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Friday, July 19, 2024 | Back issues
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Ousted Worker Defamed the Boss, Maxim Says

MANHATTAN (CN) - The former fashion director of Maxim magazine lied when he told the New York Post that his boss leered at Victoria's Secret model Alessandra Ambrosio during a nude photo shoot, Maxim claims in court.

Maxim filed the lawsuit Thursday with its top officer, Sardar Biglari, claiming that Maxim's former fashion director Wayne Gross is responsible for a salacious story alleging that Texas-based Biglari had "creeped out" Ambrosio by hanging around the set during a July photo shoot in Monte Carlo.

Neither the Post nor Ambrosio are parties to the action in Manhattan Supreme Court.

The Post story, which ran on Dec. 2, 2015, described Biglari as a 38-year-old, "mini-Warren Buffet," who had boasted of the photo shoot to other Maxim staffers for weeks.

It said Ambrosio had tentatively agreed to take a photo with Biglari on a balcony during the shoot at the Hotel de Paris, with promises from Maxim that the balcony shot would not be published.

When Maxim put Ambrosio on the cover of its December-January 2016 issue, though, it included the photo of the Brazilian underwear model posing on the balcony with Biglari, whose company Biglari Holdings bought Maxim in February 2014.

Under the headline "A View to Kill," the photo does not identify Biglari, dressed all in white and smoking a cigar.

Maxim and Biglari say the Post ran the article citing an "insider" present at the shoot.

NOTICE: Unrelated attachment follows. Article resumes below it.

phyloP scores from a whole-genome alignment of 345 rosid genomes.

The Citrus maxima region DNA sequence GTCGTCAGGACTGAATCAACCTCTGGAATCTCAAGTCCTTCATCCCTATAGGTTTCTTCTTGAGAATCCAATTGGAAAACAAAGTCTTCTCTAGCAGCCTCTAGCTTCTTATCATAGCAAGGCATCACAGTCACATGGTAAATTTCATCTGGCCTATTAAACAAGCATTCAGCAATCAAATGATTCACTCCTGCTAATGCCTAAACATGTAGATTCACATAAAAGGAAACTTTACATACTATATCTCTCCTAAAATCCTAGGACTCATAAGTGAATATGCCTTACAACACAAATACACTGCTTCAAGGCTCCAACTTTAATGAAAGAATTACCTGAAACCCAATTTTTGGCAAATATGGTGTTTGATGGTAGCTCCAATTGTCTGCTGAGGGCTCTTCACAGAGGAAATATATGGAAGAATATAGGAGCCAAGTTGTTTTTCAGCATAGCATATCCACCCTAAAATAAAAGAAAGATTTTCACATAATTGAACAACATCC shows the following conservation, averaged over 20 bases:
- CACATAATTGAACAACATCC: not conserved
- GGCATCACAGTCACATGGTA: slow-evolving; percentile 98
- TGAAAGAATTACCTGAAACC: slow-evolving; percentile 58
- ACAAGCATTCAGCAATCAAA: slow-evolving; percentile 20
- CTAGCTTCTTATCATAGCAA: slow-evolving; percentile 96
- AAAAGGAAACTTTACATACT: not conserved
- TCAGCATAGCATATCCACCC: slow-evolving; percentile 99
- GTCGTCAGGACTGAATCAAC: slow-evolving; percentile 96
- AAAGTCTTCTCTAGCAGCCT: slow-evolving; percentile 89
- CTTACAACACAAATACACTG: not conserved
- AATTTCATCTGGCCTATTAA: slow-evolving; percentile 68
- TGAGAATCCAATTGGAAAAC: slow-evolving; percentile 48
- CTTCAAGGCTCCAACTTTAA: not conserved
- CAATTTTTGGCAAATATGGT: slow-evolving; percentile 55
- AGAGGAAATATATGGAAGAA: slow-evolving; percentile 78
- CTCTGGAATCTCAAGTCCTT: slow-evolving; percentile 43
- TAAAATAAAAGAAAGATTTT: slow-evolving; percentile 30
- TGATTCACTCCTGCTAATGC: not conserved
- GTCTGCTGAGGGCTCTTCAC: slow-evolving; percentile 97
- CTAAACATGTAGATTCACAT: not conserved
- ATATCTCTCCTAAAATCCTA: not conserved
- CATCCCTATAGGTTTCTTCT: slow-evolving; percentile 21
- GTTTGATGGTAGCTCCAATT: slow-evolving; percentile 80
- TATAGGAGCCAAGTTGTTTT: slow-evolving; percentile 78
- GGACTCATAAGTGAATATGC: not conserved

They say they have a good idea who the insider is since Gross was the only Maxim employee present at the shoot with photographer Gilles Bensimon.

Biglari says he was "only at the photo shoot for a limited time," and that it was Bensimon who wanted to photograph Biglari and Ambrosio on the balcony.

The complaint also cites a July email from Gross, which confirmed that Bensimon had requested the shot.

Gross said in the email that the hotel "suite was super cheesy," and that he hoped "we can kill the suite stuff," in favor of photos of Ambrosio on a boat.

Biglari notes that the Post revised its article on the photo shoot on Dec. 7, removing all references to him being creepy, even changing the headline.

The article still carries an implication, however, that Biglari's presence on the set was unwanted, quoting Ambrosio's spokesman as saying they approve of the nude cover photo shot but "have no comment" on the photo with Biglari.

Maxim's complaint undermines this allusion by noting that Ambrosio had been posting on Instagram and Twitter throughout the photo shoot.

By "hashtagging" Biglari and Bensimon in these posts, Ambrosio demonstrated "her approval of the photo shoot and of Biglari," the complaint states.

Maxim says Ambrosio also "communicated her approval of the photo shoot, both after it took place and after the pictures from it were published in Maxim, underscoring the untrue nature of the False Statements in the Post article."

Gross left Maxim this past September "because of certain personnel changes that Biglari and Biglari Holdings instituted with the goal of making Maxim profitable," according to the complaint.

Maxim says its "disgruntled former employee" had signed a nondisclosure agreement, a deal that his interview with the Post about the photo shoot violated.

The magazine seeks punitive damages for breach of contract and defamation. It is represented by Christopher Clark of Latham & Watkins.

A LinkedIn profile for Gross says he is now the fashion director at men's fashion company East Dane, having previously worked as fashion director for GQ Australia and as a fashion consultant. Contact information for the magazine executive could not be located by press time.

The Post article quotes Bensimon as denying that Ambrosio had a problem with Biglari or the photo shoot. "In absolutely no way did the described situation occur," he said in a statement released via Maxim, according to the Post. "Alessandra was a dream to work with and enjoyed the photo shoot. She was incredibly pleased with both her cover and the spread."

In addition to Maxim, which he bought for roughly $12 million in an auction sale, Biglari owns Steak 'n Shake and a 20 percent stake in Cracker Barrel.

Follow @NickRummell
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